Kantor Centre of Excellence: The Anna Freud Centre & Pears Family School
The new Kantor Centre of Excellence is a 3,200m2 new build and refurbishment project located on a restricted site near London’s Kings Cross. It will be the first centre of excellence for children and young people’s mental health in England and represents an exciting new era for the Anna Freud Centre charity, bringing together the best in research, policy and practice under one roof. At the heart of the Centre, the Pears Family School provides support for children aged 5-14, who have been excluded from mainstream school with serious and behavioural issues, and their families.
The challenge for the scheme was to bring together these diverse uses within a shared environment upon a site heavily constrained by its existing footprint, overlooking, rights-of-light issues and planning authority resistance, and more fundamentally to do so delivering an environment which is both calm and welcoming. Externally we had to reflect the identity of a world-class research institution at the forefront of its field without becoming either intimidating or institutional.
Maximising Flexibility and Density
When we first looked at accommodating this level of activity on this site we were wary, but a couple of key moves; scraping back the inclined ground level to liberate the chocolate factory’s existing basement; fully excavating the entirety of the site to form a basement around that same building; working with stakeholders to identify which uses could be co-located or timetabled and how working culture would need to change; allowed us to wholly deliver the brief upon the Rodney Street site.
As a charity we aim to transform the lives of children, young people and families struggling with mental health issues. The redeveloped sites will help us achieve this goal and we’re delighted to be working with Penoyre & Prasad who’ve got considerable expertise and experience in producing creative and functional designs for complex projects. Ros Bidmead, Chief Operating Officer
A Special Interior Collaboration
With this intensity of use and the often vulnerable state-of-mind of the young people accessing services it was critical to create spaces which reassured, soothed and inspired building users and visitors.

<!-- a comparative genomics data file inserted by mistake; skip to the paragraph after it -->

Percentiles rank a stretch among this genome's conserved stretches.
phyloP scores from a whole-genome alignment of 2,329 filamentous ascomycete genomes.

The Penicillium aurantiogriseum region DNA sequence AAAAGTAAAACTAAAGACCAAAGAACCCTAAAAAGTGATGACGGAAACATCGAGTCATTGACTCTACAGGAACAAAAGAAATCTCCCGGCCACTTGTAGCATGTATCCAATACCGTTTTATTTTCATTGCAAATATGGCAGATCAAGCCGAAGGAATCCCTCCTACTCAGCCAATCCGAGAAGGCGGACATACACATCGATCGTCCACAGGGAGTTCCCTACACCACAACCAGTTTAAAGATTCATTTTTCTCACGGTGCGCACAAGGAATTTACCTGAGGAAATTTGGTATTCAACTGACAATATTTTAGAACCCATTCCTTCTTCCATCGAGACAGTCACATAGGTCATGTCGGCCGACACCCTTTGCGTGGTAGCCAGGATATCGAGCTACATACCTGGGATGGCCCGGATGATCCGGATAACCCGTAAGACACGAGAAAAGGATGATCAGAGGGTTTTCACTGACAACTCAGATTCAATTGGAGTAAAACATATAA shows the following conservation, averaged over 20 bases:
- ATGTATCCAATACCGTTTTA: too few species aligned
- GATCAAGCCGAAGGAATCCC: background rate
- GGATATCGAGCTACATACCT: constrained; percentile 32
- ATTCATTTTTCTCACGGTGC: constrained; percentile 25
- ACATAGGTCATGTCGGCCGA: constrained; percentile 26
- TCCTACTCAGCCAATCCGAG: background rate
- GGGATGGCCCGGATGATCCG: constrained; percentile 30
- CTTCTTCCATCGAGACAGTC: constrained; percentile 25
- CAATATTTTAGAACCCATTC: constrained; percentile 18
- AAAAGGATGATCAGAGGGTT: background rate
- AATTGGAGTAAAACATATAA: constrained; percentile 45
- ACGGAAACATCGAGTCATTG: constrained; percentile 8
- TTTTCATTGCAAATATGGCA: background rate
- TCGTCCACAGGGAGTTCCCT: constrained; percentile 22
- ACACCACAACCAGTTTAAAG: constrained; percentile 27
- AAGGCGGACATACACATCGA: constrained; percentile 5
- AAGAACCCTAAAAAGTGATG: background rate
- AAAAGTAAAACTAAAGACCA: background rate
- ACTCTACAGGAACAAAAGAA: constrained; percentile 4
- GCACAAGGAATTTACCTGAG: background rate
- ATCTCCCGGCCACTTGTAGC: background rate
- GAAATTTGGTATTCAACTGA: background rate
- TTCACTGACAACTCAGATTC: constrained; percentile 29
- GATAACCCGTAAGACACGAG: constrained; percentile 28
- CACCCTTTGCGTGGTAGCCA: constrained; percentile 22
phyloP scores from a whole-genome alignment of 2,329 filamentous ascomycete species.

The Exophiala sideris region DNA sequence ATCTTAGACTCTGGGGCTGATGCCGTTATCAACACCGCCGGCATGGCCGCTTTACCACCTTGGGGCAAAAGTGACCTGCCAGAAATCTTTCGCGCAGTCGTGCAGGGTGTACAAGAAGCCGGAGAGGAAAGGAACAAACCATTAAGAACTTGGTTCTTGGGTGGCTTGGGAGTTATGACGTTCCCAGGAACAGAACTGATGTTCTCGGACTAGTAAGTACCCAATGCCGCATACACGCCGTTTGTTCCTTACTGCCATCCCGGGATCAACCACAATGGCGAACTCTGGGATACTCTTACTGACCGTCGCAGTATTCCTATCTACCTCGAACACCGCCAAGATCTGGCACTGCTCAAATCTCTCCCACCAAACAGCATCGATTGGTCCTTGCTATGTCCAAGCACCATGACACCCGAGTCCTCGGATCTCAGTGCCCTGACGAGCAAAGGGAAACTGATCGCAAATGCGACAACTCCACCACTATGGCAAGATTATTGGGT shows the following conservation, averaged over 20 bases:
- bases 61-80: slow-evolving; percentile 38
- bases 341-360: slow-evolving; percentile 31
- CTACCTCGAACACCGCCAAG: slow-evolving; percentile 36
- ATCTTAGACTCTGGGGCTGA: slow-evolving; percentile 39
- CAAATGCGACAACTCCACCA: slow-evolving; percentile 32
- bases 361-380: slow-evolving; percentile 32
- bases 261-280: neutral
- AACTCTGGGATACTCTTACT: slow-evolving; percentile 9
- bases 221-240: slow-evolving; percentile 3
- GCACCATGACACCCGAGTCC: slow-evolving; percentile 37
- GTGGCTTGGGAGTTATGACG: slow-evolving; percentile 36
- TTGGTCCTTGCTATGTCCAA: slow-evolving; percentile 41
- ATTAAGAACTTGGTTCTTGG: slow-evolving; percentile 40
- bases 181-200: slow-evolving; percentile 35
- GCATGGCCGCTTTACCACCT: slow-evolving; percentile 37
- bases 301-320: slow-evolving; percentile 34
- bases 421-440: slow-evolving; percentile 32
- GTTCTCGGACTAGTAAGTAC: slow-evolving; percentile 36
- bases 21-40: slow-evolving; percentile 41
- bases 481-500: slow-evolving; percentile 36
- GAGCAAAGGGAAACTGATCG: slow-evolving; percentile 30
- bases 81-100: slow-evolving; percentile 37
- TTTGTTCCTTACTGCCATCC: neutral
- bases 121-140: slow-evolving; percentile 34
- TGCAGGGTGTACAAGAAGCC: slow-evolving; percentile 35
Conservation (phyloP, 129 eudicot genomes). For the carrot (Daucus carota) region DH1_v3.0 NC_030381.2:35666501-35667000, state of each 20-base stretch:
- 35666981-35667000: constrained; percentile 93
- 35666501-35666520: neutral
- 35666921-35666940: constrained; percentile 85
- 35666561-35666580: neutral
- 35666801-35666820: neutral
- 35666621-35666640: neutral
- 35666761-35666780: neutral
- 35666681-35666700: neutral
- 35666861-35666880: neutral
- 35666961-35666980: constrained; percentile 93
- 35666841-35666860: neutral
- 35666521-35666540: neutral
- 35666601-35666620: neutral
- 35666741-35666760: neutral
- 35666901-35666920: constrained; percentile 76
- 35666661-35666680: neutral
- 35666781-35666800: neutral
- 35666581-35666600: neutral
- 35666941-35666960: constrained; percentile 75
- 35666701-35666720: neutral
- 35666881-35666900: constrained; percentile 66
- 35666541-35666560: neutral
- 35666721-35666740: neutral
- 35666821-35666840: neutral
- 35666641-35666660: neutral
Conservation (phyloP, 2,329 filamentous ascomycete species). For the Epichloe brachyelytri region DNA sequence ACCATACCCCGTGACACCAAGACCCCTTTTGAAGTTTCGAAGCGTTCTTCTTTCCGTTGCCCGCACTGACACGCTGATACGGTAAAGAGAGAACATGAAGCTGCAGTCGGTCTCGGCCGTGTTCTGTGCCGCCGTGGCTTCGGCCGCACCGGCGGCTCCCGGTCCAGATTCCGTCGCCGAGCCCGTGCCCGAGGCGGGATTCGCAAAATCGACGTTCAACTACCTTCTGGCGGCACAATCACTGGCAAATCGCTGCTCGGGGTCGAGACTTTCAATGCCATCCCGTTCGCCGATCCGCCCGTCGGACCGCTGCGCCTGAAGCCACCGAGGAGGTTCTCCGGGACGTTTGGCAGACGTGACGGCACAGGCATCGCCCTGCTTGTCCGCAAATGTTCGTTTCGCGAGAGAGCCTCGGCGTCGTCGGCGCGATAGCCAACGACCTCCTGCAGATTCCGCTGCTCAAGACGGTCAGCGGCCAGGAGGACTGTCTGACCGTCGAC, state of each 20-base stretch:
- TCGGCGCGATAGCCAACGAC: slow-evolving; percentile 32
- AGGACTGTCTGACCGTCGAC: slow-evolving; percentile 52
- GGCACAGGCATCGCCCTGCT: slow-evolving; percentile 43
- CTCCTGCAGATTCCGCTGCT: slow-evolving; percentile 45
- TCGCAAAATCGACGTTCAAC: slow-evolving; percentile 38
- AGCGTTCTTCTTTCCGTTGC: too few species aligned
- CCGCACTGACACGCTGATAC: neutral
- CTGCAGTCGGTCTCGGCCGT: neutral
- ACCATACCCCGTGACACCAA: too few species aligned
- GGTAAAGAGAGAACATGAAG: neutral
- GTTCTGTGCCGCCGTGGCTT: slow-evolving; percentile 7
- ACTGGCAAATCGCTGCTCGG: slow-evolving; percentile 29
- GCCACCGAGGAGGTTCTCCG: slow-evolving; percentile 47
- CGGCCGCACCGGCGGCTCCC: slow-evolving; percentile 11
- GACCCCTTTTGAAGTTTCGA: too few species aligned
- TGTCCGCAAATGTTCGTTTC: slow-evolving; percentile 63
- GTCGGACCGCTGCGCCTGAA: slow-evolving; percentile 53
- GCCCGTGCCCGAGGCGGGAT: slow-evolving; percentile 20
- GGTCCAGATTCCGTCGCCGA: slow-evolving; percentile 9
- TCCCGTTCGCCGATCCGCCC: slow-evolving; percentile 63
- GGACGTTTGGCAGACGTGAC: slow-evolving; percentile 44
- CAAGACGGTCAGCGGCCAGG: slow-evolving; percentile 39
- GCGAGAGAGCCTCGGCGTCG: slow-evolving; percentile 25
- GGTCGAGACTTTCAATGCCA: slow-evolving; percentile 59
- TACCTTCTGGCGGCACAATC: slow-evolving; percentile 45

We worked closely with renowned designer Ilse Crawford to develop a seamless and common language flowing from architecture through interiors and visa-versa. Both practices brought-to-bear their focus on the needs, functional and psychological, of building users to drive design solutions and a visual sensibility unique to this collaboration.
Composite Structural Innovation
Within strict overall height limits Webb Yates Engineers devised with us an innovative composite structural solution absolutely minimising floor build-ups and hence overall building height allowing an additional storey to be built. Not only this, but the exposed engineered timber frame and coffers underpin the humane interiors we were keen to create. Four impressively deep timber beams traverse the entire frontage of the scheme and are visible from within the fully glazed façade.
A Knitted Façade
A diagonal motif unites curtainwall and precast cladding lending the concrete an almost knitted aesthetic. As that wraps around to glazing and becomes an enamelled frit it balances the needs of privacy against transparent views out to the park beyond. In both cases the move away from orthogonal orthodoxy speaks of an informality and playfulness which characterises the culture of the Centre beyond their recognised research, teaching and practice excellence.